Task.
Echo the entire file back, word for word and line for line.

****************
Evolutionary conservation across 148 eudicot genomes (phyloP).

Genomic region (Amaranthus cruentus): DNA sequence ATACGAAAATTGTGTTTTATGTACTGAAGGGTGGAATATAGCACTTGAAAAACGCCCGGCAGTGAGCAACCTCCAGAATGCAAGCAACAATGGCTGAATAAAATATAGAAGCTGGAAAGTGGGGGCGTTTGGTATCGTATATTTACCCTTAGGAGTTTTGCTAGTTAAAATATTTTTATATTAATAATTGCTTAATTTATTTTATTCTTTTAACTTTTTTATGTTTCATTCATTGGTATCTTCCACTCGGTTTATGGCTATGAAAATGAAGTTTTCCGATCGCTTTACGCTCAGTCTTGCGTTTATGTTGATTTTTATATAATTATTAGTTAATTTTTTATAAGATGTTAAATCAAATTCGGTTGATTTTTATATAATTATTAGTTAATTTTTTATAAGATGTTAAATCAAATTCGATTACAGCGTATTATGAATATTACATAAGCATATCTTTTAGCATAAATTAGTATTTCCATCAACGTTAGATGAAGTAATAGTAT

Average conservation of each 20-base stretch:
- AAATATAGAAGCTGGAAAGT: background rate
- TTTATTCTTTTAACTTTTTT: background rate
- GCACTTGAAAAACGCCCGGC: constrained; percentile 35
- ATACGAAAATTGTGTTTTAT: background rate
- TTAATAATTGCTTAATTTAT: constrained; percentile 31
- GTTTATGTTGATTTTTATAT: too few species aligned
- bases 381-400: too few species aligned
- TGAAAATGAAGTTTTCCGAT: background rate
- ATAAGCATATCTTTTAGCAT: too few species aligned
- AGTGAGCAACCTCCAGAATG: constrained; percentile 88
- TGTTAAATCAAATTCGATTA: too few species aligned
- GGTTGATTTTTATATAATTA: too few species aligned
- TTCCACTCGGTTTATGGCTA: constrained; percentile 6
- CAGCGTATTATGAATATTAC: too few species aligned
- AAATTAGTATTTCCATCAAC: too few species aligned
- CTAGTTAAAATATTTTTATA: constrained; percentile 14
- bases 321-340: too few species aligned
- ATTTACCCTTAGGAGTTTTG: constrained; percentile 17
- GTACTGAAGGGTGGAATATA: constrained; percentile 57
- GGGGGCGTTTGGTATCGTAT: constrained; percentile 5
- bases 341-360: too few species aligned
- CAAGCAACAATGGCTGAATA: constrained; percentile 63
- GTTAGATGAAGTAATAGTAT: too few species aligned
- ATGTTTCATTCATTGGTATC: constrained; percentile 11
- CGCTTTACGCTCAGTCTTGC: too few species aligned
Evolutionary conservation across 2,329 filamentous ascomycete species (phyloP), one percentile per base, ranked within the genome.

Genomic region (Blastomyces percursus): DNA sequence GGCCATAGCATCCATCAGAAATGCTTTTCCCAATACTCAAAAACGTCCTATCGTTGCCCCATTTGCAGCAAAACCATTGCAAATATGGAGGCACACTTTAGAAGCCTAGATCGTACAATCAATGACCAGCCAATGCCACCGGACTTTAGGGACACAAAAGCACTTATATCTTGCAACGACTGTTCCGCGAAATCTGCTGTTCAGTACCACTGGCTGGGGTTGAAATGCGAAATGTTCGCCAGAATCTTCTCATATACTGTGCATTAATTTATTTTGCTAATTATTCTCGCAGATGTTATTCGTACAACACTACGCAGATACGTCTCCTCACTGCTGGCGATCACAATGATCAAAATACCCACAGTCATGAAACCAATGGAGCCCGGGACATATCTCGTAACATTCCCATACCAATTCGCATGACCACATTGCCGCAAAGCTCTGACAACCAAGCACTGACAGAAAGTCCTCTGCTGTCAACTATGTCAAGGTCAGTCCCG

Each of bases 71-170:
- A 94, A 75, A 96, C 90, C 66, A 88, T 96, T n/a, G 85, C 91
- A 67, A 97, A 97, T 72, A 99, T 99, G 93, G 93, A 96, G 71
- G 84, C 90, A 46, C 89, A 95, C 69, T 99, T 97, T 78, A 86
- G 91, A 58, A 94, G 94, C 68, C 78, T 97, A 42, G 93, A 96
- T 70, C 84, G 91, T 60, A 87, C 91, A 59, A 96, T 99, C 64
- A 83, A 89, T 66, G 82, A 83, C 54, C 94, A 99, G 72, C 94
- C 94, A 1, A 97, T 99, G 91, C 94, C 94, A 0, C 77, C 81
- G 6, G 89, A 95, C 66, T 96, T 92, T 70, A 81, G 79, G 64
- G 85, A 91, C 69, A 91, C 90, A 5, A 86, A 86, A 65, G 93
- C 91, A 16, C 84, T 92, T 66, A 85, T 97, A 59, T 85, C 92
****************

Evolutionary conservation across 148 eudicot genomes (phyloP).

Genomic region (Amaranthus cruentus): DNA sequence ATACGAAAATTGTGTTTTATGTACTGAAGGGTGGAATATAGCACTTGAAAAACGCCCGGCAGTGAGCAACCTCCAGAATGCAAGCAACAATGGCTGAATAAAATATAGAAGCTGGAAAGTGGGGGCGTTTGGTATCGTATATTTACCCTTAGGAGTTTTGCTAGTTAAAATATTTTTATATTAATAATTGCTTAATTTATTTTATTCTTTTAACTTTTTTATGTTTCATTCATTGGTATCTTCCACTCGGTTTATGGCTATGAAAATGAAGTTTTCCGATCGCTTTACGCTCAGTCTTGCGTTTATGTTGATTTTTATATAATTATTAGTTAATTTTTTATAAGATGTTAAATCAAATTCGGTTGATTTTTATATAATTATTAGTTAATTTTTTATAAGATGTTAAATCAAATTCGATTACAGCGTATTATGAATATTACATAAGCATATCTTTTAGCATAAATTAGTATTTCCATCAACGTTAGATGAAGTAATAGTAT

Average conservation of each 20-base stretch:
- AAATATAGAAGCTGGAAAGT: background rate
- TTTATTCTTTTAACTTTTTT: background rate
- GCACTTGAAAAACGCCCGGC: constrained; percentile 35
- ATACGAAAATTGTGTTTTAT: background rate
- TTAATAATTGCTTAATTTAT: constrained; percentile 31
- GTTTATGTTGATTTTTATAT: too few species aligned
- bases 381-400: too few species aligned
- TGAAAATGAAGTTTTCCGAT: background rate
- ATAAGCATATCTTTTAGCAT: too few species aligned
- AGTGAGCAACCTCCAGAATG: constrained; percentile 88
- TGTTAAATCAAATTCGATTA: too few species aligned
- GGTTGATTTTTATATAATTA: too few species aligned
- TTCCACTCGGTTTATGGCTA: constrained; percentile 6
- CAGCGTATTATGAATATTAC: too few species aligned
- AAATTAGTATTTCCATCAAC: too few species aligned
- CTAGTTAAAATATTTTTATA: constrained; percentile 14
- bases 321-340: too few species aligned
- ATTTACCCTTAGGAGTTTTG: constrained; percentile 17
- GTACTGAAGGGTGGAATATA: constrained; percentile 57
- GGGGGCGTTTGGTATCGTAT: constrained; percentile 5
- bases 341-360: too few species aligned
- CAAGCAACAATGGCTGAATA: constrained; percentile 63
- GTTAGATGAAGTAATAGTAT: too few species aligned
- ATGTTTCATTCATTGGTATC: constrained; percentile 11
- CGCTTTACGCTCAGTCTTGC: too few species aligned
Evolutionary conservation across 2,329 filamentous ascomycete species (phyloP), one percentile per base, ranked within the genome.

Genomic region (Blastomyces percursus): DNA sequence GGCCATAGCATCCATCAGAAATGCTTTTCCCAATACTCAAAAACGTCCTATCGTTGCCCCATTTGCAGCAAAACCATTGCAAATATGGAGGCACACTTTAGAAGCCTAGATCGTACAATCAATGACCAGCCAATGCCACCGGACTTTAGGGACACAAAAGCACTTATATCTTGCAACGACTGTTCCGCGAAATCTGCTGTTCAGTACCACTGGCTGGGGTTGAAATGCGAAATGTTCGCCAGAATCTTCTCATATACTGTGCATTAATTTATTTTGCTAATTATTCTCGCAGATGTTATTCGTACAACACTACGCAGATACGTCTCCTCACTGCTGGCGATCACAATGATCAAAATACCCACAGTCATGAAACCAATGGAGCCCGGGACATATCTCGTAACATTCCCATACCAATTCGCATGACCACATTGCCGCAAAGCTCTGACAACCAAGCACTGACAGAAAGTCCTCTGCTGTCAACTATGTCAAGGTCAGTCCCG

Each of bases 71-170:
- A 94, A 75, A 96, C 90, C 66, A 88, T 96, T n/a, G 85, C 91
- A 67, A 97, A 97, T 72, A 99, T 99, G 93, G 93, A 96, G 71
- G 84, C 90, A 46, C 89, A 95, C 69, T 99, T 97, T 78, A 86
- G 91, A 58, A 94, G 94, C 68, C 78, T 97, A 42, G 93, A 96
- T 70, C 84, G 91, T 60, A 87, C 91, A 59, A 96, T 99, C 64
- A 83, A 89, T 66, G 82, A 83, C 54, C 94, A 99, G 72, C 94
- C 94, A 1, A 97, T 99, G 91, C 94, C 94, A 0, C 77, C 81
- G 6, G 89, A 95, C 66, T 96, T 92, T 70, A 81, G 79, G 64
- G 85, A 91, C 69, A 91, C 90, A 5, A 86, A 86, A 65, G 93
- C 91, A 16, C 84, T 92, T 66, A 85, T 97, A 59, T 85, C 92